The future of weight loss medications in GI care

Gastroenterologists are taking an increased interest in prescription weight loss medications and their impact on GI care. 

In June, the American Journal of Gastroenterology focused an entire issue on obesity in gastroenterology, discussing issues including population trends in obesity, food insecurity, how obesity affects predisposition to diseases and response to therapies, treatment and therapies and a multidisciplinary approach to obesity.

Benjamin Levy III, MD, a gastroenterologist at the University of Chicago Medicine, told Becker's that he has high hopes for the future of weight loss medications and their ability to improve gastroenterology care for patients. 

Dr. Levy: During clinic, I always evaluate patients for obesity by calculating their body mass index and then provide guidance and lifestyle modification tips. After documenting their BMI in the chart, I counsel each patient on nutrition recommendations and exercise. Lifestyle modifications should be used before jumping to medications. It's important for gastroenterologists to ask patients about specific food consumption over the past three days, so we can provide helpful nutrition advice. I also ask patients about their exercise habits over the past two weeks. I'm constantly encouraging patients to avoid eating fatty foods, fried foods, excess carbohydrates, sugary drinks and highly processed foods to help with weight loss.  

Over the past year, a huge surge of patients have been requesting weight loss medications - especially the GLP-1 receptor agonists. The CDC has estimated that the obesity prevalence in America was 41.9% between 2017 and 2020, so these new weight loss medications are very much needed. GLP-1 receptor agonists work by slowing gastric emptying, which helps patients feel full and consume less calories. As gastroenterologists, we need to keep track of patients on the GLP-1 agonists to help them prepare for colonoscopies, EGDs and other surgical procedures. Notably, the American Society of Anesthesiologists has suggested holding GLP-1 receptor agonists prior to procedures due to case reports of aspiration. It's super important for gastroenterologists, ASCs and hospitals to educate patients about specific recommendations for holding these new medications to prevent endoscopy cancellations.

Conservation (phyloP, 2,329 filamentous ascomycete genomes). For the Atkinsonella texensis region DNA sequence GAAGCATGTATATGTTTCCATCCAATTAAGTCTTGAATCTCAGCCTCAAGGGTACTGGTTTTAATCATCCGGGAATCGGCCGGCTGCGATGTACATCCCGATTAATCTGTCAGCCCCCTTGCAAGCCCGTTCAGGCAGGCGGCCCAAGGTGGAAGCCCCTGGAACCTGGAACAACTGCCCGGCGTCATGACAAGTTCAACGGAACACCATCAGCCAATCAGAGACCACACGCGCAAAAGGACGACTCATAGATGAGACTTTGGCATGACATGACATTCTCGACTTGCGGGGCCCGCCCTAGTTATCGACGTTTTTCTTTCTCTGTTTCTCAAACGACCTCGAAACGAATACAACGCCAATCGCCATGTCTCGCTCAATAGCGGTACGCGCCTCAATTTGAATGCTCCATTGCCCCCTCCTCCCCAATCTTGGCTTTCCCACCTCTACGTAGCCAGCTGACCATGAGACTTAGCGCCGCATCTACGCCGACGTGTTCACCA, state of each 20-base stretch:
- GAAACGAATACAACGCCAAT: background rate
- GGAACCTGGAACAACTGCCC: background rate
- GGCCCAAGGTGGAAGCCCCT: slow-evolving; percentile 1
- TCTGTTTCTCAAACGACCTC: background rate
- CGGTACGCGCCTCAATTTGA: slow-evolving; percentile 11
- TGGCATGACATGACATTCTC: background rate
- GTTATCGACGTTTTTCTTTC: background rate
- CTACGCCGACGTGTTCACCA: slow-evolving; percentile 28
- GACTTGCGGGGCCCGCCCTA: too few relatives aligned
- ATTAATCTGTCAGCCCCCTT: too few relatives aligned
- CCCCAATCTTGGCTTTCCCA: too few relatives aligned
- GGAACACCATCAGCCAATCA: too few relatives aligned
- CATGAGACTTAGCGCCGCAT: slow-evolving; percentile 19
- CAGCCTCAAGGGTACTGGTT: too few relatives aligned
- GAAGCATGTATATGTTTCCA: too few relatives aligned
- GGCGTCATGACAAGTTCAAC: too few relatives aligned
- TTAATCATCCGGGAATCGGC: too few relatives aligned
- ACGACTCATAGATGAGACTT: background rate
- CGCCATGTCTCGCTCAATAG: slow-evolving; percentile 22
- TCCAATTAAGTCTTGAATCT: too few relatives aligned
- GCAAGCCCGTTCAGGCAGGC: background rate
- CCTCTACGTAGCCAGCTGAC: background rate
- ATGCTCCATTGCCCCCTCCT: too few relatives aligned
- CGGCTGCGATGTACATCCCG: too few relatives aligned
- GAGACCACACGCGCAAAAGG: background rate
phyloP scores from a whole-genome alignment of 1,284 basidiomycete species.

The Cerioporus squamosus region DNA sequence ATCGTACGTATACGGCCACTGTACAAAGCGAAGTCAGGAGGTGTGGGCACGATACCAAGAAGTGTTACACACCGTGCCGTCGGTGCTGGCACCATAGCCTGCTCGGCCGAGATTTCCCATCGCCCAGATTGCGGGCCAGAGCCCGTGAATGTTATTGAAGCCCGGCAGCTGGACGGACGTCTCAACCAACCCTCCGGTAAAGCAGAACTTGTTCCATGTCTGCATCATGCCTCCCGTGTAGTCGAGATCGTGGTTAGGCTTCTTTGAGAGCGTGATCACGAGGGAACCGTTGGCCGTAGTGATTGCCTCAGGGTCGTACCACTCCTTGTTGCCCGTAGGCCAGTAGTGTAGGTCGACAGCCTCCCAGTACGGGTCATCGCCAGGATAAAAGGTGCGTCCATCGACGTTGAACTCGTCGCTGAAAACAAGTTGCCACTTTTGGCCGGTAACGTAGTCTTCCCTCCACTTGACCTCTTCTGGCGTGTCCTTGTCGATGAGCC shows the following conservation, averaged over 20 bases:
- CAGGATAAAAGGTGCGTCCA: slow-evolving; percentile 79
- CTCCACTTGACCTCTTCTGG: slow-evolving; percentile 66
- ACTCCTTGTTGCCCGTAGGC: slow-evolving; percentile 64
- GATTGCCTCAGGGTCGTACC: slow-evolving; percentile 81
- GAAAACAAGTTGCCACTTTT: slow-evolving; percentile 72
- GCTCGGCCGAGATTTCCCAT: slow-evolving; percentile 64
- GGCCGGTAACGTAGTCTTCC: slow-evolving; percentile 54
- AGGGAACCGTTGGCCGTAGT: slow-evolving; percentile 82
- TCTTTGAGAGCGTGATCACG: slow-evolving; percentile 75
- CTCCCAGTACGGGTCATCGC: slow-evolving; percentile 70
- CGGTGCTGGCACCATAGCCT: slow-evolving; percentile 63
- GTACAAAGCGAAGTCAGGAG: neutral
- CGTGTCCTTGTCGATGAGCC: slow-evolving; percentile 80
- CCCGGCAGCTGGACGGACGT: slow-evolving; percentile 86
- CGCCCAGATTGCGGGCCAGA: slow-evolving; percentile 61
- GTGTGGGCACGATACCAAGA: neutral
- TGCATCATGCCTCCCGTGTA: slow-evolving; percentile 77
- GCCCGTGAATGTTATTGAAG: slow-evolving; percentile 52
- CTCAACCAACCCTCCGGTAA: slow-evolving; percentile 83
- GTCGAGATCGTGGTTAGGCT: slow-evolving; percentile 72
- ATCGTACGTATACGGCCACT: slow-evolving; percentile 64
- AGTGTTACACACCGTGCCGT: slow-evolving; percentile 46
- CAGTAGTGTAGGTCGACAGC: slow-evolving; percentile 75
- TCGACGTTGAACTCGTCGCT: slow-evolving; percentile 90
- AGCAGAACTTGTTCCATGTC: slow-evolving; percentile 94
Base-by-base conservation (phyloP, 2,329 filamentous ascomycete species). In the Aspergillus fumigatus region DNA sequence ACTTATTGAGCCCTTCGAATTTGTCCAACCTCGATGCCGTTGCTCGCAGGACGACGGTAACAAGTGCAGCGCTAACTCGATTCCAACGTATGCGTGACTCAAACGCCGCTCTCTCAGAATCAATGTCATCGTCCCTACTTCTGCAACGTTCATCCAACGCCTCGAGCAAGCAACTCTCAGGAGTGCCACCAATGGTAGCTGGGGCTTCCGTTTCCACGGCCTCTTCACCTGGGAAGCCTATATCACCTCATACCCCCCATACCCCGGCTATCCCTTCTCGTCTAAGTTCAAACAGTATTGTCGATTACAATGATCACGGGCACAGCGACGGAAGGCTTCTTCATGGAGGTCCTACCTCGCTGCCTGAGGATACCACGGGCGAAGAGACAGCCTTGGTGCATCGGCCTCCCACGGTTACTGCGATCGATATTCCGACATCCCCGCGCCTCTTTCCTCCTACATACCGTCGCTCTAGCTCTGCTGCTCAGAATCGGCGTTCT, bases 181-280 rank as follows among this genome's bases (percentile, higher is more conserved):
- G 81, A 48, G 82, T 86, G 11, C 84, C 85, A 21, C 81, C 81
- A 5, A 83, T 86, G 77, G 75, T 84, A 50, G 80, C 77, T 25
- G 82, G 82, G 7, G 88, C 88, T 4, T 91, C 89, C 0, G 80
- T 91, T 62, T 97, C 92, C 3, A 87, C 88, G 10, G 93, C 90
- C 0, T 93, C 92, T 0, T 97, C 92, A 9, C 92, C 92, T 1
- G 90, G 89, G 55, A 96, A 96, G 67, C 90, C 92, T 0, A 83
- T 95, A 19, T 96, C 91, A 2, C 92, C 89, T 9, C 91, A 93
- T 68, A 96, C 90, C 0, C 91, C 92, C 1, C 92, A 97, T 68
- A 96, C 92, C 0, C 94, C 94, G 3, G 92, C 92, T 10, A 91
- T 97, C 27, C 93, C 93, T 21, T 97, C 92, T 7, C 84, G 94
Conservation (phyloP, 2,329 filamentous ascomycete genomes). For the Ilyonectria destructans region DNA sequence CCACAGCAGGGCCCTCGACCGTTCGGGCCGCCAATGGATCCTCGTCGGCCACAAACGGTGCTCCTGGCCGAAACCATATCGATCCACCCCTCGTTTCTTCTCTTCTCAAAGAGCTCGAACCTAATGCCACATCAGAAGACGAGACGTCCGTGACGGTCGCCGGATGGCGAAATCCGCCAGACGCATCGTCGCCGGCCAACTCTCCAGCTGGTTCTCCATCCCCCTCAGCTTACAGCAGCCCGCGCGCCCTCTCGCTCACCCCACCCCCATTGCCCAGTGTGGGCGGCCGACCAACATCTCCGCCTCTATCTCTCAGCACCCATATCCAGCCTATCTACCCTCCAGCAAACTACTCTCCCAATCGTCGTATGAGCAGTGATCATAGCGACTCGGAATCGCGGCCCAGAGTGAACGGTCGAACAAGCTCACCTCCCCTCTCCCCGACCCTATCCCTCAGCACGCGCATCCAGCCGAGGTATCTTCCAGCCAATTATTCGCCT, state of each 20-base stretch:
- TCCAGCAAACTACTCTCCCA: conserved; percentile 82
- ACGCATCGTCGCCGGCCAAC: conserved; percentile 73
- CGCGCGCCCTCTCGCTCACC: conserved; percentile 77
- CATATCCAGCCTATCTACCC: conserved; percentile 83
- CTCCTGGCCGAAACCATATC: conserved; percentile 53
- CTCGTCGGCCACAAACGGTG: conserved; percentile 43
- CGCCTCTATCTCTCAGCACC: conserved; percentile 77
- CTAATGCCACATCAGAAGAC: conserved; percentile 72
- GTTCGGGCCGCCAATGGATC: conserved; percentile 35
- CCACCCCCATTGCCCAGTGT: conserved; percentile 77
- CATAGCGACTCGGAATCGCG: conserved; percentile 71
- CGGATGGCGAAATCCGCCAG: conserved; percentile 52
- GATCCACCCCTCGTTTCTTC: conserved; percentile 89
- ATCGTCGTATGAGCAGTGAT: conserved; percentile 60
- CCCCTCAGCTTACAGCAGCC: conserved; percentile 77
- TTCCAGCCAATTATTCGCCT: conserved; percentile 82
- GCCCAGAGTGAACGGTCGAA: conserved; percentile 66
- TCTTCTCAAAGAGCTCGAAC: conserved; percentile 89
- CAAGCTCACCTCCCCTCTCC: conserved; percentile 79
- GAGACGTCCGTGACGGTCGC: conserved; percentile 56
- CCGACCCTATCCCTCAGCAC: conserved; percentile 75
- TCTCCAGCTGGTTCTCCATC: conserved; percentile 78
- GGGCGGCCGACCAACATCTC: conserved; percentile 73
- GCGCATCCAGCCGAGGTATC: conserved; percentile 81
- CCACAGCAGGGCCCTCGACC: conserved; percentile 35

2024 is an amazing time in medicine because we now have the ability to significantly decrease rates of obesity without the need for invasive procedures - and hopefully prevent complications such as diabetes and heart disease. I encourage gastroenterologists to work with primary care physicians, endocrinologists and weight loss clinics to identify patients who might benefit from Ozempic, Wegovy or Zepbound. Over the next few years, hopefully these amazing new medications will help prevent metabolic dysfunction-associated steatotic liver disease and metabolic dysfunction-associated steatohepatitis, liver conditions which are beginning to overwhelm our GI clinics. In addition, we hope that the GLP-1 receptor agonists decrease rates of obstructive sleep apnea nationally - a chronic condition which makes our EGD and colonoscopy procedures more difficult.   

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